Me having a place to live in the UK, steady job and the fact that a spouses visa costs NOTHING and there is only one simple form to fill in and NO interviews. The fact that as soon as she had the visa, she could work with no NHS medical care, the fact that she could get a UK driving licence after 10 lessons and one test (NY licence revoked years back and not allowed to re-apply for 8 years). The fact that the UK tax and National Insurance system is simple and administered by the employers without having to file tax returns every year. The fact that almost every aspect of day to day life (banking, shopping, utilities, etc.) is so much easier and straightforward here. The fact that the beer here is so much better and that Europe is only 45 minutes away for cheap weekend breaks and cheap ciggys and wine.

Add to that the fact that she hate's the 'American Way' and the 'system' and having visited Britain, fell in love with the place, and I feel that America is OK to visit but I wouldn't want to live there because the 'system' is infinitely more burocratic than ours (which is bad at best!), I think that explains why!

If I lived in NY (or anywhere else in the USA for that matter), it would be a **** of a way to go just for a pint or two of decent cask ale! That's really what swung it!

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GOD what if

by HAL 9000 Moderator In reply to Its official. America is ...

You're wife renounced her US citizenship and became a British subject?

I know it isn't the prefered option but it is probably the only one left open to you.

Yesterday the USA threw out Ian "Molly" Meldrum an Australian citizen who has only visited there a few thousand times as they where not satisfied with the Visa that he had. Seems that he was handcuffed and held as a prisioner on the International side of the airport and then put on the first plane out of the place luckely it was Australia bound but he could have ended up anywhere. And here I was thinking that before you went through Customs you where on international land and since this guy is such a threat to everyone as he Interviews Music Industry people he was treated correctly in being handcuffed and held as a priosner.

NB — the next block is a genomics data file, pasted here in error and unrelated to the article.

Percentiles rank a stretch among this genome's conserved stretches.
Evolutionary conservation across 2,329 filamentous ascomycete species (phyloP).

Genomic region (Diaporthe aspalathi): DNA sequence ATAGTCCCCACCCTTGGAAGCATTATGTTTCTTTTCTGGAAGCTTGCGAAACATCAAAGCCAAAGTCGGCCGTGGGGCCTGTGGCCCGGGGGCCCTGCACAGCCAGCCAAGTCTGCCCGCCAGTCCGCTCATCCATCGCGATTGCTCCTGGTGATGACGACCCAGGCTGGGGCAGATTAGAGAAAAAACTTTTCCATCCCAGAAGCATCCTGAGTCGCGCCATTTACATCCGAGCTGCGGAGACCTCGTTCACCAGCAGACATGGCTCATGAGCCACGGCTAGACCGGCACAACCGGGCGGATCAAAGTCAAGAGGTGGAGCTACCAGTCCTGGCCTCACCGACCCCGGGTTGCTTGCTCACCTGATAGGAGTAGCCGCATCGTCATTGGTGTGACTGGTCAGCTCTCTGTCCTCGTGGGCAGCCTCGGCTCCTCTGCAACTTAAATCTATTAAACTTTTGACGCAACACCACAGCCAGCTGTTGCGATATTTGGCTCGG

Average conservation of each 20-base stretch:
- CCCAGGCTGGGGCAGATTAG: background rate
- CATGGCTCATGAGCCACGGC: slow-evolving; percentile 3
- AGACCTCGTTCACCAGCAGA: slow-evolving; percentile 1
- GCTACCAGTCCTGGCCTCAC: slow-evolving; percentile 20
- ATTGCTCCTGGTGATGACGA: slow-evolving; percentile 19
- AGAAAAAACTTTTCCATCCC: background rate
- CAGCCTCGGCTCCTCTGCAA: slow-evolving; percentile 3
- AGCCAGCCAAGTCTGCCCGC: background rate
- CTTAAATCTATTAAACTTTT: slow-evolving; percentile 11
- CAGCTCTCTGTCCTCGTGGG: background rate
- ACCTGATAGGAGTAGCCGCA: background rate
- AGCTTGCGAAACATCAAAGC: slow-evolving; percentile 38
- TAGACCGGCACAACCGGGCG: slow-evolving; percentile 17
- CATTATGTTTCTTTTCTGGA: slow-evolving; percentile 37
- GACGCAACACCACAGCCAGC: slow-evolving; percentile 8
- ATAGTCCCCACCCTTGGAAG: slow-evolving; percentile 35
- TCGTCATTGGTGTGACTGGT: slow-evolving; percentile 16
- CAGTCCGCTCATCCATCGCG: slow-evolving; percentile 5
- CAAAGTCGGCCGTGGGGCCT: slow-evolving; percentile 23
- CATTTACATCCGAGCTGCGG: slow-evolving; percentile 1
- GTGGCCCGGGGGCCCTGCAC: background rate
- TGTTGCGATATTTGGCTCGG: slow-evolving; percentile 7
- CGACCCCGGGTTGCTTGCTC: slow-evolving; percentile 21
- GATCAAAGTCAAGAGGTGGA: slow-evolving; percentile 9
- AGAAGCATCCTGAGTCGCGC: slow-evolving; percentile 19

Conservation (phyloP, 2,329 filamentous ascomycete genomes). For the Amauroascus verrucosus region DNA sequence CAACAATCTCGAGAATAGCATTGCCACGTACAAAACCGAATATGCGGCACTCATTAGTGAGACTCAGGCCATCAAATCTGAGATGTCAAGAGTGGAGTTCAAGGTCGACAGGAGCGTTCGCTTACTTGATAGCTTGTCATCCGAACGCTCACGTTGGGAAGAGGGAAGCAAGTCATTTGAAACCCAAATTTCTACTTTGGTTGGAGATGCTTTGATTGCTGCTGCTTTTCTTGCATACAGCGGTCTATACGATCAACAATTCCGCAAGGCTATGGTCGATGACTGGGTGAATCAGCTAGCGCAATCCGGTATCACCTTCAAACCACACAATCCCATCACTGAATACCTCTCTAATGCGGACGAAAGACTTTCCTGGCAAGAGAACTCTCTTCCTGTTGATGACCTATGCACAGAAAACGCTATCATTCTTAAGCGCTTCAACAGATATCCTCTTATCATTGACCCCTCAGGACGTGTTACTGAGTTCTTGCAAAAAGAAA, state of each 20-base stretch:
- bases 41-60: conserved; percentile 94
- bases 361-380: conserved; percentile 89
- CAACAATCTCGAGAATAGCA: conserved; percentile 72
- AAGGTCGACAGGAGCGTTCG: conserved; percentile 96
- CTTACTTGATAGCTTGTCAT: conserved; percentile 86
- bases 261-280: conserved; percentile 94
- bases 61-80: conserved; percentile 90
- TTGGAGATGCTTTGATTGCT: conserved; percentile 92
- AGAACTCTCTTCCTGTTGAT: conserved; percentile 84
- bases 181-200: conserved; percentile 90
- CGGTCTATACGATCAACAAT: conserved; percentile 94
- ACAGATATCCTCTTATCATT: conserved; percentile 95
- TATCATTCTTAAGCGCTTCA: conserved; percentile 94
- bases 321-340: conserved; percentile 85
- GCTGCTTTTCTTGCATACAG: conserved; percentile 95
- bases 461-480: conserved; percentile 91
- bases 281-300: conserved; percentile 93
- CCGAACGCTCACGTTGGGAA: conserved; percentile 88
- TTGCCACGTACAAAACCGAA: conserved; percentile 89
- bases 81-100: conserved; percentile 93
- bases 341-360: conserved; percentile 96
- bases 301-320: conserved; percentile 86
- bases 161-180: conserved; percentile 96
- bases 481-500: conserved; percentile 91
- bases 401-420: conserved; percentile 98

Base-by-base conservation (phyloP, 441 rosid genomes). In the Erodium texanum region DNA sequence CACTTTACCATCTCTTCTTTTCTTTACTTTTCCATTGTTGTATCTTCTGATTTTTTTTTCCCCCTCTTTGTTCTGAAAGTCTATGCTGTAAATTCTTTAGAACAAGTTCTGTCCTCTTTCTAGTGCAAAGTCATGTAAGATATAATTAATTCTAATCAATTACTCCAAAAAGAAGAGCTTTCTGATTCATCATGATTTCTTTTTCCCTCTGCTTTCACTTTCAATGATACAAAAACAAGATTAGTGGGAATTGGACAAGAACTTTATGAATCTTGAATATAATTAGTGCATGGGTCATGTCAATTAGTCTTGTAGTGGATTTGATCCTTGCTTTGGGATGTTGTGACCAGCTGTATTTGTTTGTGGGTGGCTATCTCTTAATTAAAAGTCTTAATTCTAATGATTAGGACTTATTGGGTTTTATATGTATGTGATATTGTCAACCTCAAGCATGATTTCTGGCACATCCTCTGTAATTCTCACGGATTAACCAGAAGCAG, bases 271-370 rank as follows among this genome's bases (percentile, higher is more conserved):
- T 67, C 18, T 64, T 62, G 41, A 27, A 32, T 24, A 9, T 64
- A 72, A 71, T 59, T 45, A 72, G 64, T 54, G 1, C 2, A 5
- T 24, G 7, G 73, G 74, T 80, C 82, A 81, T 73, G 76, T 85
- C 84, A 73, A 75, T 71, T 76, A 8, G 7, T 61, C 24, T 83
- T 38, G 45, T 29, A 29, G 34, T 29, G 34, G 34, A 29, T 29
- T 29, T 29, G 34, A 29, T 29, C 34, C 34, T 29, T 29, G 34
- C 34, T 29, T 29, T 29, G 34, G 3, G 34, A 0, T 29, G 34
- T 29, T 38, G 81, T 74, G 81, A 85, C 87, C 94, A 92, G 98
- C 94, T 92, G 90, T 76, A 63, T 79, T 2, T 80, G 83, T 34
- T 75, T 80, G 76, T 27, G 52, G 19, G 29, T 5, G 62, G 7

At first he thought it was a joke but in reality it was a major overreaction on the part of those involved as if they had just refused him entry he would have been quite willing to leave again without all the fuss and unnecessary BS that he was exposed to.

I can just see the travel adds now come visit the good old USA and be welcome but don't expect to get into the country as once we have all you're bookings paid for we are only too willing to treat you as a criminal and throw you out of the country before you even get past custome. But who cares we already have you're money so we don't get hurt.


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understand your problem

by maecuff In reply to Its official. America is ...

Of course, ours isn't quite the same, however, my husband can't get a passport right now because he is over $7000 in arrears for child support. The reason is because my step-daughter elected to stay with us permanently after a summer visit (She was 16 at the time) Her mother didn't balk but insisted we still pay her child support. (I still don't understand her logic). The problem is, their original agreement was made in one state, they had moved to another and we live in yet another state. Two years later, we still haven't gotten it sorted out, and while the powers that be agreed that we could cease paying child support, the arrearage accumulated in the first year she lived with us is still hanging over head. Mind you, her mother didn't pay a dime of support between ages 16 and 18 and we've been told we have little hope of collecting. At this point, we don't care, we just want to have the arrearage cleared up. Over the course of these two years, we've paid almost as much in attorney fees as the back support amount. And it's not that we are devastated at not being able to travel outside the country, what is aggravating is that it is taking so long to clear this up.